All was good... for a week. Willy called one night reporting that he had rebooted Nimitz and now it was complaining about a bogus NVRAM checksum. I contemplated this, didn't really want to drive twenty minutes, one way, back to my parents' house, and instructed him to reset the BIOS memory using the handily-located jumper on the motherboard. All was good for at least twenty-four hours, until Nimitz failed to boot the next time. I eyeballed Nimitz, couldn't coerce it to do anything after unplugging everything from the motherboard, and took it home for further analysis.

The next night, I was struck by my current non-plague condition that continues to refuse to fully reveal itself. (The follow up to that changelog is an entirely different story, although fortunately not nearly as long as this changelog.) I had no extra energy to do anything useful like diagnose sick hardware until coming back from Lincoln, when I plugged in a pc speaker (in the age of sound cards, the chassis' original manufacturer had seen no need to include one) and heard eight short beeps. I tried various combinations (unplugging peripherals, removing the motherboard from the chassis, swapping power supplies, swapping ram), and nothing made any difference. I e-mailed the motherboard's tech support early the next week and failed to get any response.

At the beginning of November, Willy finally figured out that I wasn't actually doing anything to resuscitate his computer and started bugging me about it. After concluding that I have some sort of phone anxiety (calling anyone other than the small number of people on my wireless phone's address book makes me nervous and may take half a day to convince myself to make the call, then the rest of the day to recover from the experience; this made my recent and unlamented period of unemployment exceedingly difficult) and wasn't going to be able to do anything about it, Gem graciously stepped in and, in exchange for a lifetime of back rubs, volunteered to be my tech support liaison. She called the previously-mentioned etailer and the motherboard's manufacturer and learned that she needed to e-mail them first, which I had done a month prior and not gotten a response. She e-mailed them again and, several days later, got back the response: eight short beeps meant either that something was wrong with the motherboard, or the video card. Since half of my tests had been with the video card unplugged, we concluded it was the former. Gem got an RMA number and I hiked over to the nearby UPS Store that evening to send the offending motherboard back to California.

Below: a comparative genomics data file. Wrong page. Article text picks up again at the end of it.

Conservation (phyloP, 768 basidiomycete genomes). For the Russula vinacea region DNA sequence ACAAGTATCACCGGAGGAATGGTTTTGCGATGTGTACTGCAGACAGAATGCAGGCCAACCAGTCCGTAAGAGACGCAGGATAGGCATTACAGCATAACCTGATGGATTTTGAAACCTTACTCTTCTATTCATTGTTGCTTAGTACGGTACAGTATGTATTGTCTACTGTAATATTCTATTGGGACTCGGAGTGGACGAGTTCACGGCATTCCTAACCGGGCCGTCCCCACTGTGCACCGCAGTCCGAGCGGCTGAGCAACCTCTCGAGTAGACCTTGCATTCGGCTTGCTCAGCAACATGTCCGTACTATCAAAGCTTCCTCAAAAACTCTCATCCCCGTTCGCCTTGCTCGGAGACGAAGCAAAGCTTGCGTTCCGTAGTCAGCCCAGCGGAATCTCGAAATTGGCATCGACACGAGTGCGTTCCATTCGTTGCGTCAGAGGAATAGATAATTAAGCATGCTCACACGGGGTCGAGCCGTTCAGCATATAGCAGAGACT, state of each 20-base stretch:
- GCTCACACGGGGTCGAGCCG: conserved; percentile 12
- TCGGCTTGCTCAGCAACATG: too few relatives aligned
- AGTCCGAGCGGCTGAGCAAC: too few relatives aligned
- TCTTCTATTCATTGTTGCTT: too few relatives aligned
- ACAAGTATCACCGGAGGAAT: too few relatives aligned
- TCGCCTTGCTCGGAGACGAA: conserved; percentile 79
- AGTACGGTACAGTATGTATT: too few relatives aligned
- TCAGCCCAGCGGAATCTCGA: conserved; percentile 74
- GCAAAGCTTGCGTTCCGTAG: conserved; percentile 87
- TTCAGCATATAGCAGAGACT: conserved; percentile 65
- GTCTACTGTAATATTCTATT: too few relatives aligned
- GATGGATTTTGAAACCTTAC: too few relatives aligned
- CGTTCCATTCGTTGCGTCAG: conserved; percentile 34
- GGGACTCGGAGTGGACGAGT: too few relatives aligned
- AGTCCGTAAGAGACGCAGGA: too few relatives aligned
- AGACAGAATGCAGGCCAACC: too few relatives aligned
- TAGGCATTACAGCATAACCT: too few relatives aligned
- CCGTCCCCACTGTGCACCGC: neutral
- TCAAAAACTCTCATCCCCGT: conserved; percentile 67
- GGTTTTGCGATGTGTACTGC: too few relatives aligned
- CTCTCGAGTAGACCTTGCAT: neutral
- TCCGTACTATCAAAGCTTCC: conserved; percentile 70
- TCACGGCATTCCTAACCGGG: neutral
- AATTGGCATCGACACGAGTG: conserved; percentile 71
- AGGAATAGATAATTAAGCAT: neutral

(All of this would have been easier had the manufacturer bothered to print their bios error codes in the manual, or have them available online, or answer my e-mail the first time around.)

Monday evening when I descended upon my parents' house with Ziyal to spend the week, I spotted a second-day air box sitting on my mother's desk with the exact form factor I would expect the motherboard to be in. Surprisingly enough, it was in fact the motherboard. I managed to leave all of Nimitz's components on my desk in my apartment, so I couldn't actually put Nimitz together until I picked them up on Tuesday. Nimitz functioned quite well from that point forward, although it won't boot to Windows 2000, which will require some tweaking. After a Debian update and a kernel recompile, I handed Nimitz over to Willy for his enjoyment.

I'm fully expecting Nimitz to fail again Sunday evening, after I've headed home and the week is about to start again. But with any luck, the Nimitz saga might be fairly boring for the next couple of years.